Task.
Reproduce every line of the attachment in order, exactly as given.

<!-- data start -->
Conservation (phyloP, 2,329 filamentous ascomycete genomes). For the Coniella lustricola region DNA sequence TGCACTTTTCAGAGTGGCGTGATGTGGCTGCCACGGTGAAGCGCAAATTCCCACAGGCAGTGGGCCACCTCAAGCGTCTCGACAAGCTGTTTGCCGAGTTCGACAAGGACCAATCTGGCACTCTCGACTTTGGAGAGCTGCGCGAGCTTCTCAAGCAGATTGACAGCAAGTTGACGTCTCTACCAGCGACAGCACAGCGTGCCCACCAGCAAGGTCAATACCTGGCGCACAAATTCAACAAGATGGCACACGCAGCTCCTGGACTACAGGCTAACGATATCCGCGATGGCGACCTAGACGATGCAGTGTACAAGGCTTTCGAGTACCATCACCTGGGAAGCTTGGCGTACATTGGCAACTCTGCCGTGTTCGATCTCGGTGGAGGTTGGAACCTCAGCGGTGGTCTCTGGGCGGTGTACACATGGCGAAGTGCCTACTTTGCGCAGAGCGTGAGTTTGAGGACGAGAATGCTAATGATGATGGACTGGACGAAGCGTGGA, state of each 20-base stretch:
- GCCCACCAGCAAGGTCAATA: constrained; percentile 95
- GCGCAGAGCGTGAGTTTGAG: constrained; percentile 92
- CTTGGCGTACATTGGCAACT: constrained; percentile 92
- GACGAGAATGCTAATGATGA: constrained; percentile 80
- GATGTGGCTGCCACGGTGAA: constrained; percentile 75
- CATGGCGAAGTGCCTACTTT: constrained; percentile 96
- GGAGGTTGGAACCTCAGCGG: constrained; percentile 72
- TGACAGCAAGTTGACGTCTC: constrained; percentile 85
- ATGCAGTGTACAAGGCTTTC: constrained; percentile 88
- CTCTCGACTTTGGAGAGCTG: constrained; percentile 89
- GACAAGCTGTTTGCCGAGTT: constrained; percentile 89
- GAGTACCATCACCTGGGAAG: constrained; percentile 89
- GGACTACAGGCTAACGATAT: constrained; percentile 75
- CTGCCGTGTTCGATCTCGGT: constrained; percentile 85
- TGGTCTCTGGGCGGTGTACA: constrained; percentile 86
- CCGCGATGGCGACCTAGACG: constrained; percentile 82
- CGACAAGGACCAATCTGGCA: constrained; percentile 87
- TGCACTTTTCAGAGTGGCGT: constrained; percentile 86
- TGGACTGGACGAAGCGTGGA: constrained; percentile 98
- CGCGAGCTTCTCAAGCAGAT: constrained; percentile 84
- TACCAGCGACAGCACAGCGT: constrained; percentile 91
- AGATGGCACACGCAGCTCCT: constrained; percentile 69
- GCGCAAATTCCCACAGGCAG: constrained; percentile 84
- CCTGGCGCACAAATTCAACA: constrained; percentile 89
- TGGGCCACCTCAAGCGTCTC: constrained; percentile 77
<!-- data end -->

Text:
Conservation (phyloP, 2,329 filamentous ascomycete genomes). For the Coniella lustricola region DNA sequence TGCACTTTTCAGAGTGGCGTGATGTGGCTGCCACGGTGAAGCGCAAATTCCCACAGGCAGTGGGCCACCTCAAGCGTCTCGACAAGCTGTTTGCCGAGTTCGACAAGGACCAATCTGGCACTCTCGACTTTGGAGAGCTGCGCGAGCTTCTCAAGCAGATTGACAGCAAGTTGACGTCTCTACCAGCGACAGCACAGCGTGCCCACCAGCAAGGTCAATACCTGGCGCACAAATTCAACAAGATGGCACACGCAGCTCCTGGACTACAGGCTAACGATATCCGCGATGGCGACCTAGACGATGCAGTGTACAAGGCTTTCGAGTACCATCACCTGGGAAGCTTGGCGTACATTGGCAACTCTGCCGTGTTCGATCTCGGTGGAGGTTGGAACCTCAGCGGTGGTCTCTGGGCGGTGTACACATGGCGAAGTGCCTACTTTGCGCAGAGCGTGAGTTTGAGGACGAGAATGCTAATGATGATGGACTGGACGAAGCGTGGA, state of each 20-base stretch:
- GCCCACCAGCAAGGTCAATA: constrained; percentile 95
- GCGCAGAGCGTGAGTTTGAG: constrained; percentile 92
- CTTGGCGTACATTGGCAACT: constrained; percentile 92
- GACGAGAATGCTAATGATGA: constrained; percentile 80
- GATGTGGCTGCCACGGTGAA: constrained; percentile 75
- CATGGCGAAGTGCCTACTTT: constrained; percentile 96
- GGAGGTTGGAACCTCAGCGG: constrained; percentile 72
- TGACAGCAAGTTGACGTCTC: constrained; percentile 85
- ATGCAGTGTACAAGGCTTTC: constrained; percentile 88
- CTCTCGACTTTGGAGAGCTG: constrained; percentile 89
- GACAAGCTGTTTGCCGAGTT: constrained; percentile 89
- GAGTACCATCACCTGGGAAG: constrained; percentile 89
- GGACTACAGGCTAACGATAT: constrained; percentile 75
- CTGCCGTGTTCGATCTCGGT: constrained; percentile 85
- TGGTCTCTGGGCGGTGTACA: constrained; percentile 86
- CCGCGATGGCGACCTAGACG: constrained; percentile 82
- CGACAAGGACCAATCTGGCA: constrained; percentile 87
- TGCACTTTTCAGAGTGGCGT: constrained; percentile 86
- TGGACTGGACGAAGCGTGGA: constrained; percentile 98
- CGCGAGCTTCTCAAGCAGAT: constrained; percentile 84
- TACCAGCGACAGCACAGCGT: constrained; percentile 91
- AGATGGCACACGCAGCTCCT: constrained; percentile 69
- GCGCAAATTCCCACAGGCAG: constrained; percentile 84
- CCTGGCGCACAAATTCAACA: constrained; percentile 89
- TGGGCCACCTCAAGCGTCTC: constrained; percentile 77